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What can we do about the increasing rates of Indigenous incarceration?

Professor Anthony Shakeshaft
image - Anthony Shakeshaft Square

It’s unquestionable that detention and jail are not good places for teenagers to find themselves, as is the oft-repeated cliché that prevention is better than cure. So why are we increasingly locking up kids instead of finding upstream programs to minimise the number of them who end up in detention? 

In part the answer is that we don’t have good evidence about what effective upstream programs might look like, which means governments have limited options. We’re confident about the accuracy of such a bold claim because we’ve had a careful look at the international literature: Alice Knight’s forthcoming systematic review (to be published in the Australia and New Zealand Journal of Public Health) shows that evaluations of community-based programs for young people who are experiencing multiple risk factors (e.g. substance abuse, little education, violence, poor psychological health) represent a miserly 12 per cent of the published studies in that field, and half of those were of poor methodological quality, meaning it’s hard to have confidence in their results. Of course we are not saying that nobody is publishing work in this space, merely that only 12 per cent of it is evaluating the impact of programs, and no evaluation studies included an economic analysis.

The Australian ran a story suggesting one community-based program, BackTrack, is showing promise. NDARC at UNSW is one of a group of four universities (UNSW, UNE, HMRI and CQU) partnering with BackTrack to formally define and evaluate the program. Given the lack of published evaluations to date, we wanted to build a solid evidence base from the ground up, so we have focused on defining what the program is, how it works and how we might embed good evaluation into its routine processes. The reason we wanted to do that is so it could be replicated anywhere – we don’t need to build hundreds of new, identical programs around the country, we just have to align existing programs with a structure that has been shown to be both effective and a good economic investment.

The details of our current evaluation will soon be released in a series of papers (email Alice Knight at NDARC if you want us to email you the papers once they have been peer-reviewed and accepted for publication).

The clients of BackTrack certainly look familiar: almost all participants are males aged 15-18 years, and Aboriginal young men are way over-represented (they comprise 50 per cent of program participants despite a local Aboriginal population of 9 per cent).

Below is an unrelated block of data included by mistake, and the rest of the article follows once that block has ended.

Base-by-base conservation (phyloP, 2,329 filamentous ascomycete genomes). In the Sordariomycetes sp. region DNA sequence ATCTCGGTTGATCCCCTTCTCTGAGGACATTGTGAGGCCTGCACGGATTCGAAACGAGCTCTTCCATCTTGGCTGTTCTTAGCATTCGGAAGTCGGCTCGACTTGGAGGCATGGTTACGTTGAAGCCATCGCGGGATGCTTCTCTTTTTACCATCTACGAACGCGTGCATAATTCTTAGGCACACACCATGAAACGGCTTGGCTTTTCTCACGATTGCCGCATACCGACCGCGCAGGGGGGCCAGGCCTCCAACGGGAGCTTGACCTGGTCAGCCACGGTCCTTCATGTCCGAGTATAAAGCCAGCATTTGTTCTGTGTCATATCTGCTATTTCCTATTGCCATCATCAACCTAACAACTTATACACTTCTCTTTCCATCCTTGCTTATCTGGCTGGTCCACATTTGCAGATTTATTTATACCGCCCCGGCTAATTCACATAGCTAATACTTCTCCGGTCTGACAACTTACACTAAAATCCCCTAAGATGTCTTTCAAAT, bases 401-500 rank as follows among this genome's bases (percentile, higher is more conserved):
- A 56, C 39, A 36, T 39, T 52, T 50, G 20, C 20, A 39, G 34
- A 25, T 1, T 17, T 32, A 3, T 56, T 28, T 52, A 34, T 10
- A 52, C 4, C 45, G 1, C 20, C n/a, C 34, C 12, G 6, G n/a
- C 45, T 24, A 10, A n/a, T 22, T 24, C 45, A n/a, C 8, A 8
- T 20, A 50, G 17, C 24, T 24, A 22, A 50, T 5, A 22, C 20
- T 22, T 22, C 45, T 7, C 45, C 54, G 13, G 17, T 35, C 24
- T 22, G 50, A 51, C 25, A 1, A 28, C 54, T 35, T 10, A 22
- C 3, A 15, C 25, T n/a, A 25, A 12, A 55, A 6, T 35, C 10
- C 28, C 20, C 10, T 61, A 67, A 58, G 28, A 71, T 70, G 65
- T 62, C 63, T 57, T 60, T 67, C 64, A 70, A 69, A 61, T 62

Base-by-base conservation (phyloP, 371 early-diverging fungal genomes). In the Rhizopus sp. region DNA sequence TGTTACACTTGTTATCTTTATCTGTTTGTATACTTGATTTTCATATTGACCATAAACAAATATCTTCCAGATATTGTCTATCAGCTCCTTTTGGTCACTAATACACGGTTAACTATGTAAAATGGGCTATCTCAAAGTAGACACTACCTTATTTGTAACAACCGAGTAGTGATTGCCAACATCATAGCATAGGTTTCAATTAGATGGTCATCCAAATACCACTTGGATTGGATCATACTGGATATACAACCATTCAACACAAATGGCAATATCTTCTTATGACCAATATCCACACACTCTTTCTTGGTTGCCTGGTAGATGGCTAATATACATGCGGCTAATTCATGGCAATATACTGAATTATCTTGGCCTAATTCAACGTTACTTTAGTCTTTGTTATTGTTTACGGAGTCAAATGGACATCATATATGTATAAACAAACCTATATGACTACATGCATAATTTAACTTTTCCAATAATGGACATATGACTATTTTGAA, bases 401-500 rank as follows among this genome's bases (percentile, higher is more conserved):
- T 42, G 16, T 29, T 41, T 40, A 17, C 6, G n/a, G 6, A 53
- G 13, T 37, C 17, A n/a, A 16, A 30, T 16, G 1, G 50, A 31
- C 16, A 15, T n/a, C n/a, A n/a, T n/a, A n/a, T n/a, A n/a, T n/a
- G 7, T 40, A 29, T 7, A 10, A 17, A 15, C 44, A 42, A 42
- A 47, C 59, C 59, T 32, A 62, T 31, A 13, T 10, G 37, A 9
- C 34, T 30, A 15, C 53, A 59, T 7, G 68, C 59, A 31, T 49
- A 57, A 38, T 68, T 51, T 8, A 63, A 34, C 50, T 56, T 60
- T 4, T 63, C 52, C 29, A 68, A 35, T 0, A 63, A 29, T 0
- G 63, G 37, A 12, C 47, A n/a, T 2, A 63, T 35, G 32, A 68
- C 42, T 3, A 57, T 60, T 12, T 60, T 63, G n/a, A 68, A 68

The Australian focused on the (very) preliminary outcome data, which we are currently carefully scrutinising and preparing for the rigours of peer-review. Some outcomes look promising: substantial improvements in rates of severe psychological distress, suicide ideation, multiple suspensions from school, and weekly illicit drug use. Other outcomes may need more focused effort (which programs can be modified to deliver), including rates of smoking and risky drinking.

Beyond the impacts on program participants, it appears these program benefits extend to the whole community: our analysis of police incident data for all young people from the five communities who have had access to BackTrack has shown a consistent reduction in crime trends after the commencement of BackTrack, compared to a previous period of at least seven years. And this type of community-based program is wildly popular with the community. We asked almost 300 community members for their views about the costs and benefits of a program like BackTrack as a way of reducing youth crime, compared to an alternative of increasing police presence. Nearly three times as many people preferred BackTrack, even if it was shown to be more expensive to provide and even if it was less effective than greater police presence. We are working on our economic (cost-benefit) analysis.

The next step for us is to publish this data to provide reassurance that it is scientifically solid. Once we have formally established the impact of BackTrack, we’re keen to work with similar programs around the country – not to fundamentally change what they do, but to help them align with a program structure that has been shown to have a positive impact on program participants and their communities. Government investment for this adoption process would be highly defensible given our current cost-benefit analysis will show community-based programs like BackTrack are a good economic investment. They are certainly a better investment than incarcerating ever increasing numbers of predominantly Indigenous young men.

*Disclosures: the manager of the Backtrack program, Mr Bernie Shakeshaft, is my brother. This relationship is disclosed in all peer-reviewed publications.